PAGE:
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Denali is the crown jewel of Alaska, and almost every traveler wants to see North America’s largest mountain. This usually includes a visit to Denali National Park, but like most national parks, Denali has changed in the face of the Covid-19 pandemic. If you’re uncertain how to visit Denali in summer 2020 – or if you even can –, I’m here to help.

I spent a summer working for a hospitality company in Denali National Park, so I know how Denali works on a normal year. This year there are lots of policy changes and reductions in what’s available – including hotels and tours into the park. There are also new options to help visitors explore one of my favorite national parks.

I wrote this post to try and help you decipher it all. Stick with me, and if you’re lucky and have good timing, you’ll end up with unforgettable Denali memories during this unforgettable chapter in history.

Step 1: Arrange Access to Denali National Park

Normally, this is easy – there’s really only one way to enter Denali National Park, and that’s on a Denali Park Bus Tour! But this year is not normal… Here are your options for visiting Denali in summer 2020.

Option 1: A Denali Park Bus Tour

If you’ve seen any of my other Alaska articles, you know that historically this is the only way I suggest you visit Denali. In a normal year, there are a number of bus tours every day, and hundreds of people take them to enter the park. The three main Denali National Park bus tour offerings are:

  • Denali Natural History Tour: 4.5-5 hours in the park to Mile 27 (Teklanika River)
  • Tundra Wilderness Tour: 7-8 hours in the park to either Mile 53 (Toklat River) or Mile 62 (Stony Overlook).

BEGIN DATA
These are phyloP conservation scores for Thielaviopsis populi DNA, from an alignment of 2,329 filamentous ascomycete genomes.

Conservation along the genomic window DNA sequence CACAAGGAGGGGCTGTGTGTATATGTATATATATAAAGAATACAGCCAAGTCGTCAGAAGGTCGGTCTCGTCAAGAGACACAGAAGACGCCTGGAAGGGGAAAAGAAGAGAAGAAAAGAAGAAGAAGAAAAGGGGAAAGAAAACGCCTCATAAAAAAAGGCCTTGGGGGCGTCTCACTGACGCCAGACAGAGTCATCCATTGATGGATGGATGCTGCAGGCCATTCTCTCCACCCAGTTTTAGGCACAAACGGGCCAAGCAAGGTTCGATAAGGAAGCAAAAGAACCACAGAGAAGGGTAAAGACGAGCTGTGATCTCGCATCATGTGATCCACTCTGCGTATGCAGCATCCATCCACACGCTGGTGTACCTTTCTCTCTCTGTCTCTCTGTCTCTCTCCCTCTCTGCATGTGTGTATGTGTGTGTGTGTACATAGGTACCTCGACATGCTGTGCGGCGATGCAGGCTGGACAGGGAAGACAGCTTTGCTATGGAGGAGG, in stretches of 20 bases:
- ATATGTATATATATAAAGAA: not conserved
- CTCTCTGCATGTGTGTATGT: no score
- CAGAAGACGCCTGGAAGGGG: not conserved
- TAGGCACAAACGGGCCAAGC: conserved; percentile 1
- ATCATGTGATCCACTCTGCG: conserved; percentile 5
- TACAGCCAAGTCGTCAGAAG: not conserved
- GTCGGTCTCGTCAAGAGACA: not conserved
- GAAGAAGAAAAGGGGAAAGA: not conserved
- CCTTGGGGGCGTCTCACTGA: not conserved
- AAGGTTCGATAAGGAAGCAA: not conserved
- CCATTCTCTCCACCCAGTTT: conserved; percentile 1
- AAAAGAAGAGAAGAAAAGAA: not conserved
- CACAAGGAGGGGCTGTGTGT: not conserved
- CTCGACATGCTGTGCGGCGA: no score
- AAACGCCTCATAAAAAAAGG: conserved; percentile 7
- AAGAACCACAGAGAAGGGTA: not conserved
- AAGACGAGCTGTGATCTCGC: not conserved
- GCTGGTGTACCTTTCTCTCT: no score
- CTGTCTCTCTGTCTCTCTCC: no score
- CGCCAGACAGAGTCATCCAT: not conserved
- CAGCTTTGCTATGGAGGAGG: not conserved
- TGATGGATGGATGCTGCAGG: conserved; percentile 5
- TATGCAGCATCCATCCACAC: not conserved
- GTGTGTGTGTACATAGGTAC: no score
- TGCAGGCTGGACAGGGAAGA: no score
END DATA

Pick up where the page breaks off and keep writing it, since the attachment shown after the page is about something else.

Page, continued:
• Kantishna Experience: 11-12 hours in the park to Mile 92 (Kantishna)

Due to health concerns, the National Park Service has reduced capacity on buses this summer – and that means it’s a lot harder to get reservations. It’s possible if you have flexible dates, but I recommend trying to make a reservation ASAP if you want to do the bus tour. If you do secure a spot, you’ll be guaranteed to visit Denali in summer 2020.

Option 2: The Denali Lottery

Denali National Park - Moose

The other way I sometimes mention that people can visit Denali is by winning a permit in the Denali Lottery. This is an annual lottery that allows a set number of private vehicles to enter the park on each of four days in September.

For summer 2020, the Denali Lottery dates are Friday, September 18 to Monday, September 22.

If you win a lottery permit, you’ll be given a specific day your vehicle can enter Denali National Park. You’ll only be able to visit on that day, though I’ve heard rumors of people swapping permits among winners.

To enter to win a lottery permit, you have to enter on Recreation.gov. The entry dates for the Denali Lottery are June 1-30, 2020. If you miss this window, you won’t be able to enter the lottery later.

Option 3: Special Denali Driving Permits

There’s a new option to try and visit Denali in summer 2020: timed entry permits.

Due to the impact of the Coronavirus pandemic, the National Park Service is encouraging locals and visitors to explore the region with two special types of permits that they’ve never offered before.

The Teklanika Road Permit

The first permit, the Teklanika Road Permit, is only available from June 12 to June 30 and allows private vehicles to drive to Mile 30, the Teklanika Rest Area.